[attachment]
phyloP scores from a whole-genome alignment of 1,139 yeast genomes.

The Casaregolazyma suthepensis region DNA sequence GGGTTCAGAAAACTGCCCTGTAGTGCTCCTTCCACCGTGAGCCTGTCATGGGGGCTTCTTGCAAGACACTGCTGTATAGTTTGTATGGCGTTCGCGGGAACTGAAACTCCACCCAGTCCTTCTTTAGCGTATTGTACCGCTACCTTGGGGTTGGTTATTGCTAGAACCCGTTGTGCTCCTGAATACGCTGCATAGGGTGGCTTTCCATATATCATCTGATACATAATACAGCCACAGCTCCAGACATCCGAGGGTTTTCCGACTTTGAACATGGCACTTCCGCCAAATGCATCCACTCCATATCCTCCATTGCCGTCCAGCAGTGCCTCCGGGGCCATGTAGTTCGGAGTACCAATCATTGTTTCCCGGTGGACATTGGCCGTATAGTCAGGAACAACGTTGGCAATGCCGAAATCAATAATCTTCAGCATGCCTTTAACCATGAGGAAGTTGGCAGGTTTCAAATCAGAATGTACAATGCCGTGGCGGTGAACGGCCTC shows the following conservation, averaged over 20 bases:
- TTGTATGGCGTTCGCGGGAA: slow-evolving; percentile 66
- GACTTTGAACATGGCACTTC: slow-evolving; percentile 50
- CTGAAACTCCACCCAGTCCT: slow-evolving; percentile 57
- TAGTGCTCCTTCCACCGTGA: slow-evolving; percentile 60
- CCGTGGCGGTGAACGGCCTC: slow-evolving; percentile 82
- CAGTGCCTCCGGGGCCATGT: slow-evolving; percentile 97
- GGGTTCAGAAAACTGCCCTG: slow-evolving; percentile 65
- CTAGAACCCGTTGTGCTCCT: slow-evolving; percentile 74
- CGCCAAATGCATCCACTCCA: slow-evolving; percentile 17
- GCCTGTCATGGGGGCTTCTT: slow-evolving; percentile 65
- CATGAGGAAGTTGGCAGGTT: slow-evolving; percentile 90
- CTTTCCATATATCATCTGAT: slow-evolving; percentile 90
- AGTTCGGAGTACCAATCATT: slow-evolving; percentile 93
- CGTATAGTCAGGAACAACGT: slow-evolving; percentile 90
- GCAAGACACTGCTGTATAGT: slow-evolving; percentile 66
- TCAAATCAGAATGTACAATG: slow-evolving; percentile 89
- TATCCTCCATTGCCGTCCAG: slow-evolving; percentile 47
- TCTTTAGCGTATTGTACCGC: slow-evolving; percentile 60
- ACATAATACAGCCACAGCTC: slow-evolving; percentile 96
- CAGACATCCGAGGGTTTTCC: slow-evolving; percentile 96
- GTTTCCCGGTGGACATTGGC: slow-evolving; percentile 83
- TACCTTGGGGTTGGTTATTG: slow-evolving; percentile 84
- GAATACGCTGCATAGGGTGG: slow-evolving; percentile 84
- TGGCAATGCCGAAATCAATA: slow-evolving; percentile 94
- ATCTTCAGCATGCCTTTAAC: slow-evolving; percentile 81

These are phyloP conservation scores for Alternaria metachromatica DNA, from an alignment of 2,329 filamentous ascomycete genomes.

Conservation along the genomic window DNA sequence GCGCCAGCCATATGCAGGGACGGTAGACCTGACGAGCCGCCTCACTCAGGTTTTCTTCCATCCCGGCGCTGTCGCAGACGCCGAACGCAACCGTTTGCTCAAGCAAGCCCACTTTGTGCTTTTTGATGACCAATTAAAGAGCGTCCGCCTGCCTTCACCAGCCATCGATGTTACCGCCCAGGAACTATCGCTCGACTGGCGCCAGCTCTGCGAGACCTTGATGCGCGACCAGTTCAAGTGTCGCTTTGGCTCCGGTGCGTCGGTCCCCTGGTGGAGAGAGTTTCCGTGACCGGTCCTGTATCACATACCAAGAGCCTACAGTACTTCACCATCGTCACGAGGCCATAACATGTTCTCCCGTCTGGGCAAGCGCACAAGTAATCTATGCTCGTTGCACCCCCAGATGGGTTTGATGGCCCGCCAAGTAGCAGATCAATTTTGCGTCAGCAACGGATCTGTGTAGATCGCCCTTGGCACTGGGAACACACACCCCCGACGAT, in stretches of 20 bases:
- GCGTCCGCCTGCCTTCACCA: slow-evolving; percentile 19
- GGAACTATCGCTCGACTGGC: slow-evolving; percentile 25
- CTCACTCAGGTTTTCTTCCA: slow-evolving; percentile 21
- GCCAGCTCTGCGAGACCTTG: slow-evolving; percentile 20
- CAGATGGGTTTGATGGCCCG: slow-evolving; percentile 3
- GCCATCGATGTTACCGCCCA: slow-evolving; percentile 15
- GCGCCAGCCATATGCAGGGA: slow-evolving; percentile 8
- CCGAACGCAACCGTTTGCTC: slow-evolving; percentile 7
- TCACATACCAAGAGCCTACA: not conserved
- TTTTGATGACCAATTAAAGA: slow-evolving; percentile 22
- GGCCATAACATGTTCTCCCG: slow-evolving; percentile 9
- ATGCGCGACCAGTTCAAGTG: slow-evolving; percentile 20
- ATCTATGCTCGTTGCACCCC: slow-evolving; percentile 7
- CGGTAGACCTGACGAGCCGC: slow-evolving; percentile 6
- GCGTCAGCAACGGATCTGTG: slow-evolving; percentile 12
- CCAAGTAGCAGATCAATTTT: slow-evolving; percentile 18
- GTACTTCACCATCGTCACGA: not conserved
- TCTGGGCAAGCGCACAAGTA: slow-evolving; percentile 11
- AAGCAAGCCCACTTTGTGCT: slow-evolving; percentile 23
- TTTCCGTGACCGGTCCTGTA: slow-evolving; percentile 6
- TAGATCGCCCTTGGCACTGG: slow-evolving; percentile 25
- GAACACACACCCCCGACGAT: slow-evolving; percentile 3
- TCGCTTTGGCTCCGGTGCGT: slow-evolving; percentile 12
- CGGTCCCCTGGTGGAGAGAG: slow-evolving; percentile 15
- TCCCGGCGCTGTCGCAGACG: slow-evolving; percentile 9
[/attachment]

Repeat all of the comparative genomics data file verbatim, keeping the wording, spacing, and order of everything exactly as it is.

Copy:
phyloP scores from a whole-genome alignment of 1,139 yeast genomes.

The Casaregolazyma suthepensis region DNA sequence GGGTTCAGAAAACTGCCCTGTAGTGCTCCTTCCACCGTGAGCCTGTCATGGGGGCTTCTTGCAAGACACTGCTGTATAGTTTGTATGGCGTTCGCGGGAACTGAAACTCCACCCAGTCCTTCTTTAGCGTATTGTACCGCTACCTTGGGGTTGGTTATTGCTAGAACCCGTTGTGCTCCTGAATACGCTGCATAGGGTGGCTTTCCATATATCATCTGATACATAATACAGCCACAGCTCCAGACATCCGAGGGTTTTCCGACTTTGAACATGGCACTTCCGCCAAATGCATCCACTCCATATCCTCCATTGCCGTCCAGCAGTGCCTCCGGGGCCATGTAGTTCGGAGTACCAATCATTGTTTCCCGGTGGACATTGGCCGTATAGTCAGGAACAACGTTGGCAATGCCGAAATCAATAATCTTCAGCATGCCTTTAACCATGAGGAAGTTGGCAGGTTTCAAATCAGAATGTACAATGCCGTGGCGGTGAACGGCCTC shows the following conservation, averaged over 20 bases:
- TTGTATGGCGTTCGCGGGAA: slow-evolving; percentile 66
- GACTTTGAACATGGCACTTC: slow-evolving; percentile 50
- CTGAAACTCCACCCAGTCCT: slow-evolving; percentile 57
- TAGTGCTCCTTCCACCGTGA: slow-evolving; percentile 60
- CCGTGGCGGTGAACGGCCTC: slow-evolving; percentile 82
- CAGTGCCTCCGGGGCCATGT: slow-evolving; percentile 97
- GGGTTCAGAAAACTGCCCTG: slow-evolving; percentile 65
- CTAGAACCCGTTGTGCTCCT: slow-evolving; percentile 74
- CGCCAAATGCATCCACTCCA: slow-evolving; percentile 17
- GCCTGTCATGGGGGCTTCTT: slow-evolving; percentile 65
- CATGAGGAAGTTGGCAGGTT: slow-evolving; percentile 90
- CTTTCCATATATCATCTGAT: slow-evolving; percentile 90
- AGTTCGGAGTACCAATCATT: slow-evolving; percentile 93
- CGTATAGTCAGGAACAACGT: slow-evolving; percentile 90
- GCAAGACACTGCTGTATAGT: slow-evolving; percentile 66
- TCAAATCAGAATGTACAATG: slow-evolving; percentile 89
- TATCCTCCATTGCCGTCCAG: slow-evolving; percentile 47
- TCTTTAGCGTATTGTACCGC: slow-evolving; percentile 60
- ACATAATACAGCCACAGCTC: slow-evolving; percentile 96
- CAGACATCCGAGGGTTTTCC: slow-evolving; percentile 96
- GTTTCCCGGTGGACATTGGC: slow-evolving; percentile 83
- TACCTTGGGGTTGGTTATTG: slow-evolving; percentile 84
- GAATACGCTGCATAGGGTGG: slow-evolving; percentile 84
- TGGCAATGCCGAAATCAATA: slow-evolving; percentile 94
- ATCTTCAGCATGCCTTTAAC: slow-evolving; percentile 81

These are phyloP conservation scores for Alternaria metachromatica DNA, from an alignment of 2,329 filamentous ascomycete genomes.

Conservation along the genomic window DNA sequence GCGCCAGCCATATGCAGGGACGGTAGACCTGACGAGCCGCCTCACTCAGGTTTTCTTCCATCCCGGCGCTGTCGCAGACGCCGAACGCAACCGTTTGCTCAAGCAAGCCCACTTTGTGCTTTTTGATGACCAATTAAAGAGCGTCCGCCTGCCTTCACCAGCCATCGATGTTACCGCCCAGGAACTATCGCTCGACTGGCGCCAGCTCTGCGAGACCTTGATGCGCGACCAGTTCAAGTGTCGCTTTGGCTCCGGTGCGTCGGTCCCCTGGTGGAGAGAGTTTCCGTGACCGGTCCTGTATCACATACCAAGAGCCTACAGTACTTCACCATCGTCACGAGGCCATAACATGTTCTCCCGTCTGGGCAAGCGCACAAGTAATCTATGCTCGTTGCACCCCCAGATGGGTTTGATGGCCCGCCAAGTAGCAGATCAATTTTGCGTCAGCAACGGATCTGTGTAGATCGCCCTTGGCACTGGGAACACACACCCCCGACGAT, in stretches of 20 bases:
- GCGTCCGCCTGCCTTCACCA: slow-evolving; percentile 19
- GGAACTATCGCTCGACTGGC: slow-evolving; percentile 25
- CTCACTCAGGTTTTCTTCCA: slow-evolving; percentile 21
- GCCAGCTCTGCGAGACCTTG: slow-evolving; percentile 20
- CAGATGGGTTTGATGGCCCG: slow-evolving; percentile 3
- GCCATCGATGTTACCGCCCA: slow-evolving; percentile 15
- GCGCCAGCCATATGCAGGGA: slow-evolving; percentile 8
- CCGAACGCAACCGTTTGCTC: slow-evolving; percentile 7
- TCACATACCAAGAGCCTACA: not conserved
- TTTTGATGACCAATTAAAGA: slow-evolving; percentile 22
- GGCCATAACATGTTCTCCCG: slow-evolving; percentile 9
- ATGCGCGACCAGTTCAAGTG: slow-evolving; percentile 20
- ATCTATGCTCGTTGCACCCC: slow-evolving; percentile 7
- CGGTAGACCTGACGAGCCGC: slow-evolving; percentile 6
- GCGTCAGCAACGGATCTGTG: slow-evolving; percentile 12
- CCAAGTAGCAGATCAATTTT: slow-evolving; percentile 18
- GTACTTCACCATCGTCACGA: not conserved
- TCTGGGCAAGCGCACAAGTA: slow-evolving; percentile 11
- AAGCAAGCCCACTTTGTGCT: slow-evolving; percentile 23
- TTTCCGTGACCGGTCCTGTA: slow-evolving; percentile 6
- TAGATCGCCCTTGGCACTGG: slow-evolving; percentile 25
- GAACACACACCCCCGACGAT: slow-evolving; percentile 3
- TCGCTTTGGCTCCGGTGCGT: slow-evolving; percentile 12
- CGGTCCCCTGGTGGAGAGAG: slow-evolving; percentile 15
- TCCCGGCGCTGTCGCAGACG: slow-evolving; percentile 9